The detector is very sensitive towards organic molecules (10-12 g/s, linear range: 106 ¨C107), but relative insensitive to a few small molecules e.g. N2, NOx, H2S, CO, CO2, H2O. If proper amounts of hydrogen/air are mixed, the combustion does not afford any ions. If other components are introduced that contain carbon atoms cations are produced in the effluent stream. The more carbon atoms are in the molecule, the more fragments are formed and the more sensitive the detector is for this compound (-- > response factor). However, due to the fact that the sample is burnt (pyrolysis), this technique is not suitable for preparative GC. In addition, several gases are usually required to operate a FID: hydrogen, oxygen (compressed air), and carrier gas.
3. Thermal Conductivity Detector (TCD)
This detector is less sensitive than the FID (10-5-10-6g/s, linear range: 103-104), but is well suited for preparative applications, because the sample is not destroyed. It is based on the comparison of two gas streams, one containing only the carrier gas, the other one the carrier gas and the compound. Naturally, a carrier gas with a high thermal conductivity e.g. helium or hydrogen is used in order to maximize the temperature difference (and therefore the difference in resistance) between two thin tungsten wires. The large surface-to-mass ratio permits a fast equilibration to a steady state. The temperature difference between the reference cell and the sample cell filaments is monitored by a Wheatstone bridge circuit.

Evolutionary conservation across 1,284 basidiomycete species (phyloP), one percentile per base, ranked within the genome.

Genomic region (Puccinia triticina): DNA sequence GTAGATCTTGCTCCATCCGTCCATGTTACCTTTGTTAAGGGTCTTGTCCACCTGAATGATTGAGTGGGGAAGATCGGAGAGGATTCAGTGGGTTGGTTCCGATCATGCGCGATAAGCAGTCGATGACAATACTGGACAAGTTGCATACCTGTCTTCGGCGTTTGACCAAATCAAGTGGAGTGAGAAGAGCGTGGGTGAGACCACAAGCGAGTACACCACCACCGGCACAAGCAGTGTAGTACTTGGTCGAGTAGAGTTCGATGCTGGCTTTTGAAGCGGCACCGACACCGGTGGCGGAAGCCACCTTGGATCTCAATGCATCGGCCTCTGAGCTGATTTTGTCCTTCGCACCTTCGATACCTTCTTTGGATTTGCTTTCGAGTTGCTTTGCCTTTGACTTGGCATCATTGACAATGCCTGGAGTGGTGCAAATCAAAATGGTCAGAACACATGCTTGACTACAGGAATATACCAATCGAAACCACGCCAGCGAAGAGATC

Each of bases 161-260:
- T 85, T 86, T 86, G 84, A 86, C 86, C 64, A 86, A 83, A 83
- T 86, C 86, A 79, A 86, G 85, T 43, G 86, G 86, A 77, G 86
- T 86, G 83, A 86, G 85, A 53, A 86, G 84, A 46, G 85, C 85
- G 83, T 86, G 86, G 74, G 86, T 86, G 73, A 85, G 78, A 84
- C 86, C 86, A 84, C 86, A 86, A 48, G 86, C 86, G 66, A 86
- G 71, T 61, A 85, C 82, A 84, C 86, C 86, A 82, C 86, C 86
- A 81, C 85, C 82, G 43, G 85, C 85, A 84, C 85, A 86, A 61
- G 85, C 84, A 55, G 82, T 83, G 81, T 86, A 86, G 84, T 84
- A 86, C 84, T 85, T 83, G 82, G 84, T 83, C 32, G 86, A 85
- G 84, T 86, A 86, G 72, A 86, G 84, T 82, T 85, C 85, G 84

4. Electron Capture Detector (ECD)
The detector consists of a cavity that contains two electrodes and a radiation source that emits b-radiation (e.g. 63Ni, 3H). The collision between electrons and the carrier gas (methane plus an inert gas) produces a plasma containing electrons and positive ions. If a compound is present that contains electronegative atoms, those electrons are ¡°captured¡± and negative ions are formed, and the rate of electron collection decreases. The detector is extremely selective for compounds with atoms of high electron affinity (10-14 g/s), but has a relatively small linear range (~102-103). This detector is frequently used in the analysis of chlorinated compounds e.g. pesticides, polychlorinated biphenyls, which show are very high sensitivity.
There are two general types of column, packed and capillary (also known as open tubular). Packed columns contain a finely divided, inert, solid support material (commonly based on diatomaceous earth) coated with liquid stationary phase. Most packed columns are 1.5 - 10m in length and have an internal diameter of 2 - 4mm.
Capillary columns have an internal diameter of a few tenths of a millimeter. They can be one of two types; wall-coated open tubular (WCOT) or support-coated open tubular (SCOT). Wall-coated columns consist of a capillary tube whose walls are coated with liquid stationary phase. In support-coated columns, the inner wall of the capillary is lined with a thin layer of support material such as diatomaceous earth, onto which the stationary phase has been adsorbed. SCOT columns are generally less efficient than WCOT columns. Both types of capillary column are more efficient than packed columns.